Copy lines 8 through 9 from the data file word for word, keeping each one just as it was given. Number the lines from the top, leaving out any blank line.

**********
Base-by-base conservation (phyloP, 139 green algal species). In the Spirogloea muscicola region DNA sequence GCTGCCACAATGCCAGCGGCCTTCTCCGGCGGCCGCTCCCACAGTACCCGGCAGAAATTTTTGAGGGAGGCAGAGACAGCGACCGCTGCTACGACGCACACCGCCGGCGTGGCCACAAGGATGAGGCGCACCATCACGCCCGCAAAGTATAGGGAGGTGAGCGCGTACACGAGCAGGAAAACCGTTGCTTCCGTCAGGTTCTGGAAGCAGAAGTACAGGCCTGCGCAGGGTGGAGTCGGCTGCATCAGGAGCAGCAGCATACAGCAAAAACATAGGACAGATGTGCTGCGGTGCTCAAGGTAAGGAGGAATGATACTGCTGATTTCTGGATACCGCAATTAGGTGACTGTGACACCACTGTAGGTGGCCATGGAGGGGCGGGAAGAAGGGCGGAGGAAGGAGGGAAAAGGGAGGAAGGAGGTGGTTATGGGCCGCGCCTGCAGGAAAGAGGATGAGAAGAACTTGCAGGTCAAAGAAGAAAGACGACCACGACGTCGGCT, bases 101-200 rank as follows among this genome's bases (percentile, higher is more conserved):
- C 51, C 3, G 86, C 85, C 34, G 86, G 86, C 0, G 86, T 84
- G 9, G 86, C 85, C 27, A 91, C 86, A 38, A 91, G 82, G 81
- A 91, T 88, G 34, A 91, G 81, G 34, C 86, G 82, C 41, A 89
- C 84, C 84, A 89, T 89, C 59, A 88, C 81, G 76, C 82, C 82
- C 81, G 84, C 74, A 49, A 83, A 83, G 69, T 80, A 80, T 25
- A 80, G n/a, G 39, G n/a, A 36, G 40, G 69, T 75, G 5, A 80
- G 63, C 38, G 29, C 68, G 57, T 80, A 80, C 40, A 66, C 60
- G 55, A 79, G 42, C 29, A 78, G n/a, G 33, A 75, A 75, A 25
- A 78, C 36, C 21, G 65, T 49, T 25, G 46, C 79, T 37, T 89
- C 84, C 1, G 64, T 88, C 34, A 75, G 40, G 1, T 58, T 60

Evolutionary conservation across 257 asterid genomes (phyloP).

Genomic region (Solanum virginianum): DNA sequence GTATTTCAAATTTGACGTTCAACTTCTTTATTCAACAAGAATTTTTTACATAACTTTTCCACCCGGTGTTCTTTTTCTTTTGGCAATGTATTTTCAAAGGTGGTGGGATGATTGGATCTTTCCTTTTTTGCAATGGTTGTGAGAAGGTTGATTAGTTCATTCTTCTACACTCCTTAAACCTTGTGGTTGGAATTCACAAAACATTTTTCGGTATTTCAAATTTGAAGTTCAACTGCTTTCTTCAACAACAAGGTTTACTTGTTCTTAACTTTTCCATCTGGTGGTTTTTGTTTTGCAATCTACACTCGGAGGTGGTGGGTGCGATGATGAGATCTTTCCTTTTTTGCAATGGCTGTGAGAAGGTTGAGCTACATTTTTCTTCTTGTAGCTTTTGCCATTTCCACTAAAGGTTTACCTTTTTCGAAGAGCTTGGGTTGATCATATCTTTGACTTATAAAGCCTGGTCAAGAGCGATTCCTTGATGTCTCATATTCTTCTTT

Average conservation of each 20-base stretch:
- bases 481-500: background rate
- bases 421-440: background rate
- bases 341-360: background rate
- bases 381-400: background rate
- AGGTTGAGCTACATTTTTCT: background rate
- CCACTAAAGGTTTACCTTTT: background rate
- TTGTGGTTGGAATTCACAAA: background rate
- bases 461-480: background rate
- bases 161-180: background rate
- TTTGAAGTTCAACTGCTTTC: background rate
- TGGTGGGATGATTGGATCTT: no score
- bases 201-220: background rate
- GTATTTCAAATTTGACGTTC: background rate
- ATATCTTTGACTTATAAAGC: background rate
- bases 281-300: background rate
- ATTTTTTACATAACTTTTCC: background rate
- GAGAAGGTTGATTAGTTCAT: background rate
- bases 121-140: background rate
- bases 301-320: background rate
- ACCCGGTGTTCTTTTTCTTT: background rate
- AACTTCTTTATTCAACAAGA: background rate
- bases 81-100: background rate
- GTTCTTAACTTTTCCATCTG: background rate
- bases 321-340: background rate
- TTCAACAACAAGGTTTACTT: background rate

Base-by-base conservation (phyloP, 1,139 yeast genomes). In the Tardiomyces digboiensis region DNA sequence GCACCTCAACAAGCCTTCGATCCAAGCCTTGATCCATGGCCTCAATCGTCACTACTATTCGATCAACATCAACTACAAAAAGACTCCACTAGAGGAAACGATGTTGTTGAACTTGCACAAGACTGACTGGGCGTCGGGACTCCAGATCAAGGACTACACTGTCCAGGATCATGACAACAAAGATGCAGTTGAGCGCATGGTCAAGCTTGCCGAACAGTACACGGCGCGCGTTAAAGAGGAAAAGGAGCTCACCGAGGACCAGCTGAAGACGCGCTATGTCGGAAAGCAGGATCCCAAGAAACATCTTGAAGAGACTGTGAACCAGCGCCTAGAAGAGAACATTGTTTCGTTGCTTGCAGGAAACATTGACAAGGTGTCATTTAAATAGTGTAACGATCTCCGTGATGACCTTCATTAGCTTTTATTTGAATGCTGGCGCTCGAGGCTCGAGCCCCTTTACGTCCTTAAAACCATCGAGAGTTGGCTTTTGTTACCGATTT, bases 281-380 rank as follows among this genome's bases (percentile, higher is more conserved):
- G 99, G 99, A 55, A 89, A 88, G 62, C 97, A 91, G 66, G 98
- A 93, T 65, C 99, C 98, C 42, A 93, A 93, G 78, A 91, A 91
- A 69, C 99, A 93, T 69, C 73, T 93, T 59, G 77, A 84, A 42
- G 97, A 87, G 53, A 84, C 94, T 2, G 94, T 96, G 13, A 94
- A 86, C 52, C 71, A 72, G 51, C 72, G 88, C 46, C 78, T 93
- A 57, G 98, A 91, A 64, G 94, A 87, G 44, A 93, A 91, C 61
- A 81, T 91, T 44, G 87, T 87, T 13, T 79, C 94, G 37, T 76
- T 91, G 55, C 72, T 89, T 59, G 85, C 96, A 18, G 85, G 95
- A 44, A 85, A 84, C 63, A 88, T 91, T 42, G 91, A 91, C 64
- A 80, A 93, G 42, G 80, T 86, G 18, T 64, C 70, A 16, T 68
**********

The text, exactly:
- G 63, C 38, G 29, C 68, G 57, T 80, A 80, C 40, A 66, C 60
- G 55, A 79, G 42, C 29, A 78, G n/a, G 33, A 75, A 75, A 25